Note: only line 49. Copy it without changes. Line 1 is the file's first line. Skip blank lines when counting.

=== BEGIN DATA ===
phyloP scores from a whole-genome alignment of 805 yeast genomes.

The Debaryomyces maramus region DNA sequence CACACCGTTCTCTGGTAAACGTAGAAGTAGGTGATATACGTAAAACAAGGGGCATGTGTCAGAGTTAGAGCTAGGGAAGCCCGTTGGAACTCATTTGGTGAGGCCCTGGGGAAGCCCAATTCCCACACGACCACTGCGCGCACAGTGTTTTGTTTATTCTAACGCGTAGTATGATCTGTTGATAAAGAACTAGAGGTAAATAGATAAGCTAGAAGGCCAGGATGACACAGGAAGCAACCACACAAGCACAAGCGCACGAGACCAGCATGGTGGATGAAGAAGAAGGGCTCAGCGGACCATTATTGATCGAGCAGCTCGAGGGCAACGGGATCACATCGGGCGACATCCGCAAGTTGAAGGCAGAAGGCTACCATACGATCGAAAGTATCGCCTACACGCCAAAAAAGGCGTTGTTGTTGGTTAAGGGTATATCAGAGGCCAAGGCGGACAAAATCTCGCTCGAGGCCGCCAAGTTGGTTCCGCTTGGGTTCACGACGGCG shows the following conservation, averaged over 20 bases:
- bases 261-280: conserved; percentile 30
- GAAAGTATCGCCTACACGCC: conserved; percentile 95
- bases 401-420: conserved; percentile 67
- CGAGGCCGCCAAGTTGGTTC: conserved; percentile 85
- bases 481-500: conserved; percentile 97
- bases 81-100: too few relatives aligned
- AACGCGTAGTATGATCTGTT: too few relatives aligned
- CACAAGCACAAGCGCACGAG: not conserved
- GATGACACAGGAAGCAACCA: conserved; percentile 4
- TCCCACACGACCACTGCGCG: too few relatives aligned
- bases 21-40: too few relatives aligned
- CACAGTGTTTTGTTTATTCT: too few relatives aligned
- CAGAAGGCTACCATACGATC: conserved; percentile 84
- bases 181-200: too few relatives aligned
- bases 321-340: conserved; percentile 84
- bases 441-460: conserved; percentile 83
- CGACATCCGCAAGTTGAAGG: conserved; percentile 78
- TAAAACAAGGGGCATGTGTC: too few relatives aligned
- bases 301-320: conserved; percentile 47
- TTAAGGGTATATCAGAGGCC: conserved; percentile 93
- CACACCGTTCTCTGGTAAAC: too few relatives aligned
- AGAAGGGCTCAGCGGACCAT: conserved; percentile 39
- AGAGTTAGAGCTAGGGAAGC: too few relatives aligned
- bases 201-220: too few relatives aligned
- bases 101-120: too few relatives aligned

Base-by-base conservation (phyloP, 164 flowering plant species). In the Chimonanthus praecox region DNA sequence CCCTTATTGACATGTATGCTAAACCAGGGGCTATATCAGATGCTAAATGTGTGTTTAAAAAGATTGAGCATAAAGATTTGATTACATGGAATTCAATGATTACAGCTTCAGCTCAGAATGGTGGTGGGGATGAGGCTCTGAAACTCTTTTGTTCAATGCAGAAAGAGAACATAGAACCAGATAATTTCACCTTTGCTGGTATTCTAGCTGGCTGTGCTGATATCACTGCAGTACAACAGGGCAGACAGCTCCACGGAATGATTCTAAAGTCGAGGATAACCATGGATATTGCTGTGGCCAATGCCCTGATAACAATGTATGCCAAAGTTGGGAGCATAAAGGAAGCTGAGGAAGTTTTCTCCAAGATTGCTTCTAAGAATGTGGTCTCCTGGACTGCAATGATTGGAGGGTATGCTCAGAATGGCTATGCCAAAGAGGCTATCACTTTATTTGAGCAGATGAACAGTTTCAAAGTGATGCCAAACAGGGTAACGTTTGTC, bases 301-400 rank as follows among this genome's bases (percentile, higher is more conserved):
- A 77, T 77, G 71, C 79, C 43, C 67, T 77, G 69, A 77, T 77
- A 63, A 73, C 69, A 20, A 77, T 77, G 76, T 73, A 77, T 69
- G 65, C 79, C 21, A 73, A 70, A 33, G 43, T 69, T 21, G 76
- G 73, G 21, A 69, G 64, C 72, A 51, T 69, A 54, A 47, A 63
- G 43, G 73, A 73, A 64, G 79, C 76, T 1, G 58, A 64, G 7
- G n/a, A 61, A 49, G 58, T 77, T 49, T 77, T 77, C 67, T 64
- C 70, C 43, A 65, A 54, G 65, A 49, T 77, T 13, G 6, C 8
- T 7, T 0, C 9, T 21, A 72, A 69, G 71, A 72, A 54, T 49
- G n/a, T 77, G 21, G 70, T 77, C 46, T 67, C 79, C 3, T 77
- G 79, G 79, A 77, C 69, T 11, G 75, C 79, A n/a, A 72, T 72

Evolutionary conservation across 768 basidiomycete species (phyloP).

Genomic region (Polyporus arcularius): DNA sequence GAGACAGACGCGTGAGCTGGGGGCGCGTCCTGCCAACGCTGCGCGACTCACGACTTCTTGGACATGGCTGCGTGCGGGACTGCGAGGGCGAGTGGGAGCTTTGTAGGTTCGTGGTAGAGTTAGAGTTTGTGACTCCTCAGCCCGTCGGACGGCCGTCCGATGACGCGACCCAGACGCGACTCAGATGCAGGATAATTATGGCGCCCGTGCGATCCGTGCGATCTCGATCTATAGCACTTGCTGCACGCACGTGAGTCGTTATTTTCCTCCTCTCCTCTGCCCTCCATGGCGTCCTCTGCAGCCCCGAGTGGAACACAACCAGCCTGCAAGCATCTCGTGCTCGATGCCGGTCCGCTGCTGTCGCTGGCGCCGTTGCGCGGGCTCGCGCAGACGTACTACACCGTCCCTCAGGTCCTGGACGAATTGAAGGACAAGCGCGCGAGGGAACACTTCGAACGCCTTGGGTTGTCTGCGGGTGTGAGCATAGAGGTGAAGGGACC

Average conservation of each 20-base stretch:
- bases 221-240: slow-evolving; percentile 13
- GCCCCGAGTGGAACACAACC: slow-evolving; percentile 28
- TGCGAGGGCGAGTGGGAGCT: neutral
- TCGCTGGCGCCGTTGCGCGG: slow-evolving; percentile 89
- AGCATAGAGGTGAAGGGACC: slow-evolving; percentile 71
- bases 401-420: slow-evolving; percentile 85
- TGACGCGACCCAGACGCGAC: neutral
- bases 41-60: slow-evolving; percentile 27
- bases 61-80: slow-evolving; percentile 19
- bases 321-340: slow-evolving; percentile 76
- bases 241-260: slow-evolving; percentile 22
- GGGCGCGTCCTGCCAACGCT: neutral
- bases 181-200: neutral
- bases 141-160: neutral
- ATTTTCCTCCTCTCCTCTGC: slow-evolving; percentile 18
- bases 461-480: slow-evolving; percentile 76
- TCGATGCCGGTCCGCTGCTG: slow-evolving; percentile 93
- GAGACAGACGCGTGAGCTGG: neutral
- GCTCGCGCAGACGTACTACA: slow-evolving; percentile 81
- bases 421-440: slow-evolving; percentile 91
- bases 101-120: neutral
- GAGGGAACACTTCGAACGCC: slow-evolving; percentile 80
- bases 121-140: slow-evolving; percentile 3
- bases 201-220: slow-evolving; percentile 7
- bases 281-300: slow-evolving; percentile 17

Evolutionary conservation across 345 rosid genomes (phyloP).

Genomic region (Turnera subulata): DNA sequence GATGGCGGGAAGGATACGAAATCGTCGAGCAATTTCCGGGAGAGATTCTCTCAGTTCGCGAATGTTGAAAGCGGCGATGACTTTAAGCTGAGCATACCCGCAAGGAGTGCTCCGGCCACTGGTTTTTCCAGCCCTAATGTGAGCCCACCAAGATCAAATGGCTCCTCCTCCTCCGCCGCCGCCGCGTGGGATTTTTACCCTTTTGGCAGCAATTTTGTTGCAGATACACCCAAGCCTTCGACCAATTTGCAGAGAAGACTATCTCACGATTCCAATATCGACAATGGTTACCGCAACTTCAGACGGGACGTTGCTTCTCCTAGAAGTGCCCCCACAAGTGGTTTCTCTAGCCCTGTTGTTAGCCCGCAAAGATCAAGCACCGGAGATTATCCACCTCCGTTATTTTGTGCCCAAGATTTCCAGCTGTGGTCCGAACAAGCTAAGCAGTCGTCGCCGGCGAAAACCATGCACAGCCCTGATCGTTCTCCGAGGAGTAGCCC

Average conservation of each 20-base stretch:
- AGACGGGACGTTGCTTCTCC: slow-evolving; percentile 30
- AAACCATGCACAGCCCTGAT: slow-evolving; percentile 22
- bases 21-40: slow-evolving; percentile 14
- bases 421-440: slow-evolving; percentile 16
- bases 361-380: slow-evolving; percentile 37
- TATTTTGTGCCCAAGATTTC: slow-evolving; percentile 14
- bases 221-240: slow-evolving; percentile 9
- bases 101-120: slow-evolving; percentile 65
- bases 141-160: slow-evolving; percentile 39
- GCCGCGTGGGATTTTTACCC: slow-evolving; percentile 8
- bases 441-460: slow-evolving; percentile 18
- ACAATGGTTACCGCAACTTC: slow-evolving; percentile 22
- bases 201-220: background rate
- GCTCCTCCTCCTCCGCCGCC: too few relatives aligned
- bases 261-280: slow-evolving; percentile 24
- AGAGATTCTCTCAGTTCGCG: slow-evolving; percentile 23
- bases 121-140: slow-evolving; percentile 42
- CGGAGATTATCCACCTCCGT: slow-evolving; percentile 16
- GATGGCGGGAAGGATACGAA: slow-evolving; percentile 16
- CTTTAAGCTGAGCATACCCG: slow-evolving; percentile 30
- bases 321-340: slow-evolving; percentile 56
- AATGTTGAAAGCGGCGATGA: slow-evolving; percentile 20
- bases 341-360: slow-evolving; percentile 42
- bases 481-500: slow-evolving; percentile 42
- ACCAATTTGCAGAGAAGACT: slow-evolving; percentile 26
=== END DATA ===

- bases 41-60: slow-evolving; percentile 27